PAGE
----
The second effective thing (actually the only real effective thing) about "Friday The 13th" is its cinematography by Daniel C. Pearl, which takes full advantage of good open countryside and riverside locations as well as halfway decent production design.  Mr. Pearl's camera captures lush, idyllic and calm days and greenlit eerie nights to near perfection, and the bright blue light that burns indigo late in the film is a beacon of beware symbolizing a point of no return.  Ala a point of no return preventing further sequels, one may hope.  Jason may be a cult favorite for the horror and schlockmeister crowd but he has long since been a tired punchline for the rest of us, some of whom will dare shuffle off to see this movie the day before (or after) Valentine's Day.  On any day of any week "Friday The 13th" certainly isn't a date movie, and for the reasons already described above, no self-respecting man who respects women would want to expose himself and his lady to the demonizing of women that is such a pervasive part of the proceedings here. 

In the new film Jason (Derek Mears) executes by stealth, but by the time we start to see him full on, which isn't too far into the film, he loses his fright, his mystique and his prowess.  We simply wait for the next bit of slaughter to take place and we move on.  No plot.  Just deaths interrupted by juvenile stupidity, rich-boy arrogance and the kind of jocularity and asinine horseplay seen in comedies like "Old School" or "Step Brothers" (a tailor-made Will Ferrell doubleheader).  There's barely a shred of suspense in the "suspense" that Mr. Nispel is able to muster here.  The same wide angles with lots of space in the frame and behind-the-back shots signaling that the end is nigh for someone before either Frank Sinatra or the Fat Lady sings so, makes "Friday The 13th" an amazingly tepid horror flick with three or four mild jolts throughout the entire film.  Despite the other strong objections registered here the one thing "Friday The 13th" has going for it is that at least the film looks good and doesn't pretend that it's something other than what it is.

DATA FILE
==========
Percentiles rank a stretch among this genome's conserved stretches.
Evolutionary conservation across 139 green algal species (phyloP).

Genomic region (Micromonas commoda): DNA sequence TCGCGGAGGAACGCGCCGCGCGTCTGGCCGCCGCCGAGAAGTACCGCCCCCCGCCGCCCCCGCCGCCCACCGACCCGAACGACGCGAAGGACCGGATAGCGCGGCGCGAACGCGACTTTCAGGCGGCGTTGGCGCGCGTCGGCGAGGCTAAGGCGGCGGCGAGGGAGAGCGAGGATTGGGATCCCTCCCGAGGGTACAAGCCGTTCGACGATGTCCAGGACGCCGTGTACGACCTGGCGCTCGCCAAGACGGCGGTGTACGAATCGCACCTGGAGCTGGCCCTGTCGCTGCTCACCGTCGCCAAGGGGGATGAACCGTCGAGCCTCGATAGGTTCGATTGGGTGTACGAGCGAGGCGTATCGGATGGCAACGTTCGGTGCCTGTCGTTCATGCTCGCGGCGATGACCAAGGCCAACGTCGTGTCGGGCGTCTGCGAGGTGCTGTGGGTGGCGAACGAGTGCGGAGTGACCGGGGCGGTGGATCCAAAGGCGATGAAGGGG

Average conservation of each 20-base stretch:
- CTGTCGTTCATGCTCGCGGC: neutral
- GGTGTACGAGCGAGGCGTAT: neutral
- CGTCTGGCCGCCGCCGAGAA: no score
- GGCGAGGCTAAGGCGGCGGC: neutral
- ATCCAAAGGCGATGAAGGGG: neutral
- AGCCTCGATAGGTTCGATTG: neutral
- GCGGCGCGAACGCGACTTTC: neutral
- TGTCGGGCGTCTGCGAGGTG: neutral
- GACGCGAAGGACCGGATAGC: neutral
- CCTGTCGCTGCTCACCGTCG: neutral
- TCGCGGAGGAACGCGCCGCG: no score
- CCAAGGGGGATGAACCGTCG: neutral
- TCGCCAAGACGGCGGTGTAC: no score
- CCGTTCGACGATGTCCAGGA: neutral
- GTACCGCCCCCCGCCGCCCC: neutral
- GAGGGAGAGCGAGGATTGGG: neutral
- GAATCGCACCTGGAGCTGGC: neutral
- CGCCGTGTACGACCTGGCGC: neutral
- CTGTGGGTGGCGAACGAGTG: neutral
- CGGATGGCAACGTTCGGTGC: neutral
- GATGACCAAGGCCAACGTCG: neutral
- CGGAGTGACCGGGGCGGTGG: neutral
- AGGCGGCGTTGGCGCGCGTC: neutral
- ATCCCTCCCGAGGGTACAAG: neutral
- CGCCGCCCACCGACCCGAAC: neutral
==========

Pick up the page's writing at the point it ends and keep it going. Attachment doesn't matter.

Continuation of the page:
Michael Bay, whose second "Transformers" film arrives this summer -- will there be ten more sequels to follow it? -- is one of three producers on the new "Friday" and Sean S. Cunningham, the man who started it all in 1980, is an executive producer.  They get to eat their cake -- the endless parade of attractive blonde or brunette women, some of whom showcase before being showcased -- and have it too -- intertwining sex and violence with a metaphorical fear and titillation -- in a way that sex and violence don't often merge in horror films.

With: Danielle Panabaker, Travis Van Winkle, Aaron Yoo, Jonathan Sadowski, Julianna Guill, Arlen Escarpeta, Ben Feldman, Willa Ford, Ryan Hansen, Nick Mennell and America Olivo.

"Friday The 13th" is rated R by the Motion Picture Association of America for strong bloody violence, some graphic sexual content, language and drug material.  The film's duration is one hour and 37 minutes.

Copyright The Popcorn Reel.  PopcornReel.com.  2009.  All Rights Reserved.